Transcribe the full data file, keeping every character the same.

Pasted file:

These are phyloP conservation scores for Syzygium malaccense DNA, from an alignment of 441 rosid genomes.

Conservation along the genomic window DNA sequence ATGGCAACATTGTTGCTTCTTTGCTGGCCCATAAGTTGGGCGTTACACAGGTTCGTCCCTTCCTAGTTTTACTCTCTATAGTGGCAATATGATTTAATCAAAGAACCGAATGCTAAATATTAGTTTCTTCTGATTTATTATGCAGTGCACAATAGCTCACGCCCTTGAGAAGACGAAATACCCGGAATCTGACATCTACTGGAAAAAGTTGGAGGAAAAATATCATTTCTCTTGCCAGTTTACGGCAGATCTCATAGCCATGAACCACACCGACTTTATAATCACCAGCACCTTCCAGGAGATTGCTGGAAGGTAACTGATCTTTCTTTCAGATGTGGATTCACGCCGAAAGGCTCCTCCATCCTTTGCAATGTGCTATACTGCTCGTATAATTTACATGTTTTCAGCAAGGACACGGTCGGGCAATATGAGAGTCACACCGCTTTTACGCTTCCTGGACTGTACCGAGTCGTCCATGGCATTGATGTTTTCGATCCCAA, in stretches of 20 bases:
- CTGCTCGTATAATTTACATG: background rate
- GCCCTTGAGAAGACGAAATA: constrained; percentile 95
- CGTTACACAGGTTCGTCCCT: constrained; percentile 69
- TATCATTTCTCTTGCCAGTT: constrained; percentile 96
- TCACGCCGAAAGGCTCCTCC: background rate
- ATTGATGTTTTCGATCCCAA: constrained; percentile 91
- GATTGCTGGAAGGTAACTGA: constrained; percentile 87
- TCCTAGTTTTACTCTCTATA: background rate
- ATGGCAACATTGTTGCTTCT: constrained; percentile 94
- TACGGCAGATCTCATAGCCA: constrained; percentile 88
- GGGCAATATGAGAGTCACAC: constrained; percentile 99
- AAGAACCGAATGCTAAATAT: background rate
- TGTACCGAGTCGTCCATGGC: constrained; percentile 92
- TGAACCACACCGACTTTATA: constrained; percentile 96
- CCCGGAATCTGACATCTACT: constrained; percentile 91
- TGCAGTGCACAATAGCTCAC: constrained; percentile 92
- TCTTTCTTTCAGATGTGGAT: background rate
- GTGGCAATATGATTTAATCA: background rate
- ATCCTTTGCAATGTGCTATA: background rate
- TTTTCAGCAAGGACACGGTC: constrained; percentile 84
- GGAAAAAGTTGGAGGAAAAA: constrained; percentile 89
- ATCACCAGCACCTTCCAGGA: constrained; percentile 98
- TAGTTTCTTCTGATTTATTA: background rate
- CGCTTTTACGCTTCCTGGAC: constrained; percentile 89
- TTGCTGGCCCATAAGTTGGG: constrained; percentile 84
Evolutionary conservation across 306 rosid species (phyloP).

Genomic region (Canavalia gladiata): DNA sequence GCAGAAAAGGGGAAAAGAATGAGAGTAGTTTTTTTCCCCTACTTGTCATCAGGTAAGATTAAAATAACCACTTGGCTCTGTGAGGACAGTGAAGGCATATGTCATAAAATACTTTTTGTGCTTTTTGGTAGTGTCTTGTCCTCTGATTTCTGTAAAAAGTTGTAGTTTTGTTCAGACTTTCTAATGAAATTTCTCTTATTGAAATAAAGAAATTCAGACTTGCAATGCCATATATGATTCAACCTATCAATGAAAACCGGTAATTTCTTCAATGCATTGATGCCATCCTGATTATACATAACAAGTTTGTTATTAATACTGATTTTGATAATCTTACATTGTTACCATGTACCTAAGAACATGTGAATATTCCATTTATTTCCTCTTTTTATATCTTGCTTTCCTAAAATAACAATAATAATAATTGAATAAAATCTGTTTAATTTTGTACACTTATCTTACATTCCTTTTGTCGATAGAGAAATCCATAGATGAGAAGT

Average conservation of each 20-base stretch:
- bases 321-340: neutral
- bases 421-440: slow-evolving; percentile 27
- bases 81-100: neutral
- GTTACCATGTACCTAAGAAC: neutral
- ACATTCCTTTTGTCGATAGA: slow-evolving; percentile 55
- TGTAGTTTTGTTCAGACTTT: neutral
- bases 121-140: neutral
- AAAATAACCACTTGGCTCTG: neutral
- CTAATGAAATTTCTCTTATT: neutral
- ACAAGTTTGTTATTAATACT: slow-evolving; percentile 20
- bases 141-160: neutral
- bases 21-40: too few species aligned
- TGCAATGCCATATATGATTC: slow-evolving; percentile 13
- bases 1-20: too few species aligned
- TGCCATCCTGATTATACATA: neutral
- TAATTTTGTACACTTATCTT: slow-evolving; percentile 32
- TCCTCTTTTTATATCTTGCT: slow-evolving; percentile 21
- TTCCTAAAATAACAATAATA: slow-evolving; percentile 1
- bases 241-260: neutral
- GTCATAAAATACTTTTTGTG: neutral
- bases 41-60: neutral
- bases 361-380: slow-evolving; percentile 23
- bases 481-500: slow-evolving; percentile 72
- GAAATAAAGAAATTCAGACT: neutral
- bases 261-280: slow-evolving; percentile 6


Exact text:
These are phyloP conservation scores for Syzygium malaccense DNA, from an alignment of 441 rosid genomes.

Conservation along the genomic window DNA sequence ATGGCAACATTGTTGCTTCTTTGCTGGCCCATAAGTTGGGCGTTACACAGGTTCGTCCCTTCCTAGTTTTACTCTCTATAGTGGCAATATGATTTAATCAAAGAACCGAATGCTAAATATTAGTTTCTTCTGATTTATTATGCAGTGCACAATAGCTCACGCCCTTGAGAAGACGAAATACCCGGAATCTGACATCTACTGGAAAAAGTTGGAGGAAAAATATCATTTCTCTTGCCAGTTTACGGCAGATCTCATAGCCATGAACCACACCGACTTTATAATCACCAGCACCTTCCAGGAGATTGCTGGAAGGTAACTGATCTTTCTTTCAGATGTGGATTCACGCCGAAAGGCTCCTCCATCCTTTGCAATGTGCTATACTGCTCGTATAATTTACATGTTTTCAGCAAGGACACGGTCGGGCAATATGAGAGTCACACCGCTTTTACGCTTCCTGGACTGTACCGAGTCGTCCATGGCATTGATGTTTTCGATCCCAA, in stretches of 20 bases:
- CTGCTCGTATAATTTACATG: background rate
- GCCCTTGAGAAGACGAAATA: constrained; percentile 95
- CGTTACACAGGTTCGTCCCT: constrained; percentile 69
- TATCATTTCTCTTGCCAGTT: constrained; percentile 96
- TCACGCCGAAAGGCTCCTCC: background rate
- ATTGATGTTTTCGATCCCAA: constrained; percentile 91
- GATTGCTGGAAGGTAACTGA: constrained; percentile 87
- TCCTAGTTTTACTCTCTATA: background rate
- ATGGCAACATTGTTGCTTCT: constrained; percentile 94
- TACGGCAGATCTCATAGCCA: constrained; percentile 88
- GGGCAATATGAGAGTCACAC: constrained; percentile 99
- AAGAACCGAATGCTAAATAT: background rate
- TGTACCGAGTCGTCCATGGC: constrained; percentile 92
- TGAACCACACCGACTTTATA: constrained; percentile 96
- CCCGGAATCTGACATCTACT: constrained; percentile 91
- TGCAGTGCACAATAGCTCAC: constrained; percentile 92
- TCTTTCTTTCAGATGTGGAT: background rate
- GTGGCAATATGATTTAATCA: background rate
- ATCCTTTGCAATGTGCTATA: background rate
- TTTTCAGCAAGGACACGGTC: constrained; percentile 84
- GGAAAAAGTTGGAGGAAAAA: constrained; percentile 89
- ATCACCAGCACCTTCCAGGA: constrained; percentile 98
- TAGTTTCTTCTGATTTATTA: background rate
- CGCTTTTACGCTTCCTGGAC: constrained; percentile 89
- TTGCTGGCCCATAAGTTGGG: constrained; percentile 84
Evolutionary conservation across 306 rosid species (phyloP).

Genomic region (Canavalia gladiata): DNA sequence GCAGAAAAGGGGAAAAGAATGAGAGTAGTTTTTTTCCCCTACTTGTCATCAGGTAAGATTAAAATAACCACTTGGCTCTGTGAGGACAGTGAAGGCATATGTCATAAAATACTTTTTGTGCTTTTTGGTAGTGTCTTGTCCTCTGATTTCTGTAAAAAGTTGTAGTTTTGTTCAGACTTTCTAATGAAATTTCTCTTATTGAAATAAAGAAATTCAGACTTGCAATGCCATATATGATTCAACCTATCAATGAAAACCGGTAATTTCTTCAATGCATTGATGCCATCCTGATTATACATAACAAGTTTGTTATTAATACTGATTTTGATAATCTTACATTGTTACCATGTACCTAAGAACATGTGAATATTCCATTTATTTCCTCTTTTTATATCTTGCTTTCCTAAAATAACAATAATAATAATTGAATAAAATCTGTTTAATTTTGTACACTTATCTTACATTCCTTTTGTCGATAGAGAAATCCATAGATGAGAAGT

Average conservation of each 20-base stretch:
- bases 321-340: neutral
- bases 421-440: slow-evolving; percentile 27
- bases 81-100: neutral
- GTTACCATGTACCTAAGAAC: neutral
- ACATTCCTTTTGTCGATAGA: slow-evolving; percentile 55
- TGTAGTTTTGTTCAGACTTT: neutral
- bases 121-140: neutral
- AAAATAACCACTTGGCTCTG: neutral
- CTAATGAAATTTCTCTTATT: neutral
- ACAAGTTTGTTATTAATACT: slow-evolving; percentile 20
- bases 141-160: neutral
- bases 21-40: too few species aligned
- TGCAATGCCATATATGATTC: slow-evolving; percentile 13
- bases 1-20: too few species aligned
- TGCCATCCTGATTATACATA: neutral
- TAATTTTGTACACTTATCTT: slow-evolving; percentile 32
- TCCTCTTTTTATATCTTGCT: slow-evolving; percentile 21
- TTCCTAAAATAACAATAATA: slow-evolving; percentile 1
- bases 241-260: neutral
- GTCATAAAATACTTTTTGTG: neutral
- bases 41-60: neutral
- bases 361-380: slow-evolving; percentile 23
- bases 481-500: slow-evolving; percentile 72
- GAAATAAAGAAATTCAGACT: neutral
- bases 261-280: slow-evolving; percentile 6